Office visits are typically based on the components mentioned above being met; history, exam, complexity of clinical decision making. Each of these determines the level of the code. The flip side of that is, if you are unable to meet those certain levels you can capture the time. How much time you spent coordinating, talking with that patient, what was discussed, etc. can fall under the above example of appropriate coding levels achieved through acceptable C/CC time entries. A lot of the typical approaches to documenting case complexity are not viable through telehealth but documenting total time at the appropriate thresholds is.

 

4. Document visual (or auditory!) identification of conditions.

Physical exams via telehealth are complicated. Cardiovascular patients are more likely to have a heart rate monitor or blood pressure cuff at home, and can show the readouts directly over the video (or are using tech-enabled monitoring equipment, piping the data directly to their doctor, limiting layperson error), but for most patients, these tools are not available. Visual identification of conditions is less complex for skin conditions, or anything with more apparent symptoms, like crackling sounds when breathing, are relatively accessible, albeit limited, via telehealth, but documenting that the symptomatology is seen and heard is critical.

 

5. Ensure the right patients are being seen.

Even with the proper technology and documentation to support the care provided via telemedicine, identifying the patients that can benefit the most from this rapidly evolving care path, setting the appointment, and then connecting is the biggest hurdle. It’s still proving complicated, with encounter volumes, and therefore necessary care management, at decreased levels. To mitigate the barriers, Health Fidelity provided free report specifications to help identify eligible patients, parsing both need and likelihood to engage.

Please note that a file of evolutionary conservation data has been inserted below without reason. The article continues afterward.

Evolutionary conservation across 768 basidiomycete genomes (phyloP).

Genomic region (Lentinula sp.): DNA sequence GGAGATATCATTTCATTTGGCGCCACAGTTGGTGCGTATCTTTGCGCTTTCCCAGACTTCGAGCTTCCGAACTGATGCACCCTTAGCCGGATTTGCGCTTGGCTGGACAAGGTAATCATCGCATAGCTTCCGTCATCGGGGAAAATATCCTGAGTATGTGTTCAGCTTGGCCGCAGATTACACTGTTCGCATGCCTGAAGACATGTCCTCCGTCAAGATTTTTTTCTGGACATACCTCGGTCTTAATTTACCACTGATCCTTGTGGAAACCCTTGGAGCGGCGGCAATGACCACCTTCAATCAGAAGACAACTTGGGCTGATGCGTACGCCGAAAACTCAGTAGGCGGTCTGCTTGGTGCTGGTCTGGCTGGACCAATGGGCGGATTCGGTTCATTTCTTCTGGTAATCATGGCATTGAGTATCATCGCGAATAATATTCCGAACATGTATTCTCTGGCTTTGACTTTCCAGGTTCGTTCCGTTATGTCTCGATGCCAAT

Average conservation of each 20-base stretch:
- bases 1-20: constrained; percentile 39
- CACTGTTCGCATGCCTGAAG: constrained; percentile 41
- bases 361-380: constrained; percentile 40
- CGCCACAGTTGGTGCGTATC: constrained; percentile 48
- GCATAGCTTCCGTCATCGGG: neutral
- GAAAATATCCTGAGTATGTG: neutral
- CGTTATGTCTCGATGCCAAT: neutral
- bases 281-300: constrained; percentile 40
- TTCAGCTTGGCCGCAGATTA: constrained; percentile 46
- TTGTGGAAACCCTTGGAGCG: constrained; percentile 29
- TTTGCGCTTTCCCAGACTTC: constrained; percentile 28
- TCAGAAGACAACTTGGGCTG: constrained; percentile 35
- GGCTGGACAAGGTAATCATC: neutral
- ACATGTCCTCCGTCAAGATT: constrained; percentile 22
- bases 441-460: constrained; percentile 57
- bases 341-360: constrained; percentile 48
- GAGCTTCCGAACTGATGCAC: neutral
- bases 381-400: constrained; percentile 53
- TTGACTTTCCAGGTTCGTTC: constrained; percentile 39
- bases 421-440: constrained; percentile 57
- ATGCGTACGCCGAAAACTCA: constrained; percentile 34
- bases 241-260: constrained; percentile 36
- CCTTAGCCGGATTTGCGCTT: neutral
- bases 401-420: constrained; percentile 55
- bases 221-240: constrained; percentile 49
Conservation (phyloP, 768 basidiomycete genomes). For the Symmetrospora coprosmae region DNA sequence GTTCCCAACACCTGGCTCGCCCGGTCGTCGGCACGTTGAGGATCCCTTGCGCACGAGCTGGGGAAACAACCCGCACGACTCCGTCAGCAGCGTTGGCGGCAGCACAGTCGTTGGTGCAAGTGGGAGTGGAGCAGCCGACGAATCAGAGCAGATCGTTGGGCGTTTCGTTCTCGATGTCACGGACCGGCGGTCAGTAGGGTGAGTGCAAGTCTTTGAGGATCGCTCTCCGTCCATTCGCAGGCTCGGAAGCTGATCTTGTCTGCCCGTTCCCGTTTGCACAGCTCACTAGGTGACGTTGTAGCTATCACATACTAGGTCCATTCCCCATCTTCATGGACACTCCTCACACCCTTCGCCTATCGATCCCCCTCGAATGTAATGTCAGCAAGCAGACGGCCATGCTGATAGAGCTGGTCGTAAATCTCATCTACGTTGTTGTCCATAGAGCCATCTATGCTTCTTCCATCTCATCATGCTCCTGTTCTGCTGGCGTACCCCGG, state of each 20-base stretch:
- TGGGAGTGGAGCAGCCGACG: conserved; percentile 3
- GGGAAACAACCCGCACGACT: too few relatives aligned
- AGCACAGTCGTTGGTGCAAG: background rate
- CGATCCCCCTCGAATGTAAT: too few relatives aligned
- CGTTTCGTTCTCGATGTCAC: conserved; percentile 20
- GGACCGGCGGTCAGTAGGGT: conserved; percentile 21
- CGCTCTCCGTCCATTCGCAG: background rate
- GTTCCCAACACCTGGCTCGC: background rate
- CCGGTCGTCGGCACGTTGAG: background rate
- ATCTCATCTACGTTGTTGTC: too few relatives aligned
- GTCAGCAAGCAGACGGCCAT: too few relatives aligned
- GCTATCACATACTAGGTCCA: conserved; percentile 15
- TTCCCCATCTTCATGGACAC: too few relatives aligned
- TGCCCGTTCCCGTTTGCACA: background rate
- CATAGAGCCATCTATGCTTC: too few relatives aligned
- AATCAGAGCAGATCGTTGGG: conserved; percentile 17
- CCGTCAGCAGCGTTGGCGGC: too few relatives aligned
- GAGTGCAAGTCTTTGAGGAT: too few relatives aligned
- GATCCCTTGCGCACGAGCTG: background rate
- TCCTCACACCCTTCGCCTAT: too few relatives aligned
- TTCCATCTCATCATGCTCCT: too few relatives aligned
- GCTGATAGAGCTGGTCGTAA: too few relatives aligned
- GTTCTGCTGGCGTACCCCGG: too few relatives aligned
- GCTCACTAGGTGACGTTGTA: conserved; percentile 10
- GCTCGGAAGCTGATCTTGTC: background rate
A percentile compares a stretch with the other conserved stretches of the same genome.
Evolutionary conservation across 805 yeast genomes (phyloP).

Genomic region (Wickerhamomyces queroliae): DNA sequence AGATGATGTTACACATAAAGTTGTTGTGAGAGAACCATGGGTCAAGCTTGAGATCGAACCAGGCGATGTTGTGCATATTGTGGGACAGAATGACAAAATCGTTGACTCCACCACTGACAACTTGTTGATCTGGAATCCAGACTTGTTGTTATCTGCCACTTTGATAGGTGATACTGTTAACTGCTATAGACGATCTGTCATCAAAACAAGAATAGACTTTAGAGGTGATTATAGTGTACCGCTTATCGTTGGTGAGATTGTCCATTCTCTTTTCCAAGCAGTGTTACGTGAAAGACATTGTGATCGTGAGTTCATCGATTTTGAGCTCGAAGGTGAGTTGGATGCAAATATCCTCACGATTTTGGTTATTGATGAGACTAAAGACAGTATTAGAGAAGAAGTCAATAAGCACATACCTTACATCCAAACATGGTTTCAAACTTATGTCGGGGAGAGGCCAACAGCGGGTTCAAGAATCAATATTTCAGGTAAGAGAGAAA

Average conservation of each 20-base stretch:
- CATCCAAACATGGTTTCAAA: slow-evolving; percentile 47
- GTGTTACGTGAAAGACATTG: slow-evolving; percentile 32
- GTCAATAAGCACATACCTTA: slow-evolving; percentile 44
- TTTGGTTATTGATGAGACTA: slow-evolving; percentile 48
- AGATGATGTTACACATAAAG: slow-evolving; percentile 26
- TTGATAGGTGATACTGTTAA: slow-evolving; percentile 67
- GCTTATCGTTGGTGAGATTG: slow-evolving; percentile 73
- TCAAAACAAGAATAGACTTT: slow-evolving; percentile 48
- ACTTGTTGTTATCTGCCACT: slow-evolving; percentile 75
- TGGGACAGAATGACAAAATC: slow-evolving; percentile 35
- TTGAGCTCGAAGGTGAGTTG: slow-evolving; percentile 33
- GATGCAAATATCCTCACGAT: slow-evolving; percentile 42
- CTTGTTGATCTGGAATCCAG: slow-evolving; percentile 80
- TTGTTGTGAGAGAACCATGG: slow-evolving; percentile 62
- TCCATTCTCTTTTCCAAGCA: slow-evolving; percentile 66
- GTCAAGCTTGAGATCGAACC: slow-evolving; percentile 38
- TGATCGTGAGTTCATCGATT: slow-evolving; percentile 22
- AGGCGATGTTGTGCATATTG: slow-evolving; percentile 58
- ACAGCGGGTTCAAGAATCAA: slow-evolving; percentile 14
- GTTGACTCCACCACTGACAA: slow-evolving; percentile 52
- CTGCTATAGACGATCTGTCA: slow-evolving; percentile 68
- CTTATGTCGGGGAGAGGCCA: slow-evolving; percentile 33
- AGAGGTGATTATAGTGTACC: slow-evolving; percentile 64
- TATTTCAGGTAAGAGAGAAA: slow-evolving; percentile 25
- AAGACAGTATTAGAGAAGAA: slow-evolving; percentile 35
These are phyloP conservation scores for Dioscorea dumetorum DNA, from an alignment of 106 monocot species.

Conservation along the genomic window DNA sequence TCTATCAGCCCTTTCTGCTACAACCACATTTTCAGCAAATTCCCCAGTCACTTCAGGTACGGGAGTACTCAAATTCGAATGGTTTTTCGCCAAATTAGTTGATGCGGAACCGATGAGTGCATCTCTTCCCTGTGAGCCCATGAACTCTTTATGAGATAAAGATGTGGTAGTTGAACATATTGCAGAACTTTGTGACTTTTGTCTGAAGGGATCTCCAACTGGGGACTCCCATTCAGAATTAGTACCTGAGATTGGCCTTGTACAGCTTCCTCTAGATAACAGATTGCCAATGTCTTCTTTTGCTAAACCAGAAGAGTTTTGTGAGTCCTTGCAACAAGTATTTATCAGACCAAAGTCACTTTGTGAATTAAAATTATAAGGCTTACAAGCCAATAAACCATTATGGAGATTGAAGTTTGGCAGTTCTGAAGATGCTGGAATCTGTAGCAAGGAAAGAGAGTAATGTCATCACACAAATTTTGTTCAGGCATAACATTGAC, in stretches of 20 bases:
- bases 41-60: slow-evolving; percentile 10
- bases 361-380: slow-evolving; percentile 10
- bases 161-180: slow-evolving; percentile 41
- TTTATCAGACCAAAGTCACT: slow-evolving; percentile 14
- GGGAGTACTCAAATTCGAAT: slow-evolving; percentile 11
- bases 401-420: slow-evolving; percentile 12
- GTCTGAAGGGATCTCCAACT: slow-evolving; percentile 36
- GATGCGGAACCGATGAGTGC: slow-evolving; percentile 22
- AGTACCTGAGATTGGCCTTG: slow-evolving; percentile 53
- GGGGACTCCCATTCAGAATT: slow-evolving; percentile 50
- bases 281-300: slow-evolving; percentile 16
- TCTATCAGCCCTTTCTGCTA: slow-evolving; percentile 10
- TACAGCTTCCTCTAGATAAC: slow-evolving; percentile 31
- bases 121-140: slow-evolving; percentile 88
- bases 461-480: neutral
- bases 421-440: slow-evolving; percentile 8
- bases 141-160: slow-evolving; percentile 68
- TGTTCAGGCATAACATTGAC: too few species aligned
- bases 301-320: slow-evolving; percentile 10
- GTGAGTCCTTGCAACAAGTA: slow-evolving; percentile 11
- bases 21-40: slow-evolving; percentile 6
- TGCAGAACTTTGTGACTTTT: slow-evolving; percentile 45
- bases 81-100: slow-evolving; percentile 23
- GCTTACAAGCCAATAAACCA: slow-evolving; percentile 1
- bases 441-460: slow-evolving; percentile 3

6. Be mindful of HIPAA and the platform you use.

As general caution, HIPAA compliance involves more than end to end encryption. Sometimes this is done at the vendor level, others it is down to the organization using the utility, i.e. two organizations could be both using the same video conference, but in one case an administrator has signed a BAA, meaning only that instance of a given platform is compliant.

Telemedicine is accelerating, in both adoption and refinement. And as a risk adjustment technology partner, we are heavily involved in making the coding outputs from those encounters as complete and accurate as possible for our partners. As best practices continue to emerge, you can trust that we’ll continue to publish our own guidance to support patients, providers, and payers alike.

If you have any more questions, or want support in your own risk adjustment workflow going forward, contact us here.